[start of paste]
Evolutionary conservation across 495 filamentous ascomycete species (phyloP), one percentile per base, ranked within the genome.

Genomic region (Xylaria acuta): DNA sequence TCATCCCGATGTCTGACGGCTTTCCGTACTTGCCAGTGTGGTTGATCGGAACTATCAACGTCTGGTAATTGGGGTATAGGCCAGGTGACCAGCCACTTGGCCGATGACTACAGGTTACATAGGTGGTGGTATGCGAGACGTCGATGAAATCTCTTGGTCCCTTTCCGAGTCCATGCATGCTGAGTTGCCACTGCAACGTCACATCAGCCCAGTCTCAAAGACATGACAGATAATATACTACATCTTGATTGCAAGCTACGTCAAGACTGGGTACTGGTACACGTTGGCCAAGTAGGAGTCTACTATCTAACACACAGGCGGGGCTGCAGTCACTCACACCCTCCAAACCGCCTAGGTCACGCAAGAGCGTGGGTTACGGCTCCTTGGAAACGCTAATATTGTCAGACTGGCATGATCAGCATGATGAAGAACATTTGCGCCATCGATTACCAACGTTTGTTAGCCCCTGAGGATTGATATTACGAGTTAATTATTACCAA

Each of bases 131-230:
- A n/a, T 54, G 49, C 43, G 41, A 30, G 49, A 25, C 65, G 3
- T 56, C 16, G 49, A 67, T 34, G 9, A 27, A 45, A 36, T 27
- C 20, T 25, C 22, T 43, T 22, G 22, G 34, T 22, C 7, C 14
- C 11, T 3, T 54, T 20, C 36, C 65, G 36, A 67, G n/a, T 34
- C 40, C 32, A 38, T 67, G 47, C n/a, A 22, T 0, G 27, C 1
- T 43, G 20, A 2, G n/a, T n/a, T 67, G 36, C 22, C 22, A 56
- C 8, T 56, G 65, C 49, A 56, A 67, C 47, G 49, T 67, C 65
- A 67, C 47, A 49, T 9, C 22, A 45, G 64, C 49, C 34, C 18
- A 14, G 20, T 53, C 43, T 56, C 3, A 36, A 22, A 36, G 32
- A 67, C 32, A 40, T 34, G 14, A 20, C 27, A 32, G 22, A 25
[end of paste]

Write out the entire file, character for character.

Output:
Evolutionary conservation across 495 filamentous ascomycete species (phyloP), one percentile per base, ranked within the genome.

Genomic region (Xylaria acuta): DNA sequence TCATCCCGATGTCTGACGGCTTTCCGTACTTGCCAGTGTGGTTGATCGGAACTATCAACGTCTGGTAATTGGGGTATAGGCCAGGTGACCAGCCACTTGGCCGATGACTACAGGTTACATAGGTGGTGGTATGCGAGACGTCGATGAAATCTCTTGGTCCCTTTCCGAGTCCATGCATGCTGAGTTGCCACTGCAACGTCACATCAGCCCAGTCTCAAAGACATGACAGATAATATACTACATCTTGATTGCAAGCTACGTCAAGACTGGGTACTGGTACACGTTGGCCAAGTAGGAGTCTACTATCTAACACACAGGCGGGGCTGCAGTCACTCACACCCTCCAAACCGCCTAGGTCACGCAAGAGCGTGGGTTACGGCTCCTTGGAAACGCTAATATTGTCAGACTGGCATGATCAGCATGATGAAGAACATTTGCGCCATCGATTACCAACGTTTGTTAGCCCCTGAGGATTGATATTACGAGTTAATTATTACCAA

Each of bases 131-230:
- A n/a, T 54, G 49, C 43, G 41, A 30, G 49, A 25, C 65, G 3
- T 56, C 16, G 49, A 67, T 34, G 9, A 27, A 45, A 36, T 27
- C 20, T 25, C 22, T 43, T 22, G 22, G 34, T 22, C 7, C 14
- C 11, T 3, T 54, T 20, C 36, C 65, G 36, A 67, G n/a, T 34
- C 40, C 32, A 38, T 67, G 47, C n/a, A 22, T 0, G 27, C 1
- T 43, G 20, A 2, G n/a, T n/a, T 67, G 36, C 22, C 22, A 56
- C 8, T 56, G 65, C 49, A 56, A 67, C 47, G 49, T 67, C 65
- A 67, C 47, A 49, T 9, C 22, A 45, G 64, C 49, C 34, C 18
- A 14, G 20, T 53, C 43, T 56, C 3, A 36, A 22, A 36, G 32
- A 67, C 32, A 40, T 34, G 14, A 20, C 27, A 32, G 22, A 25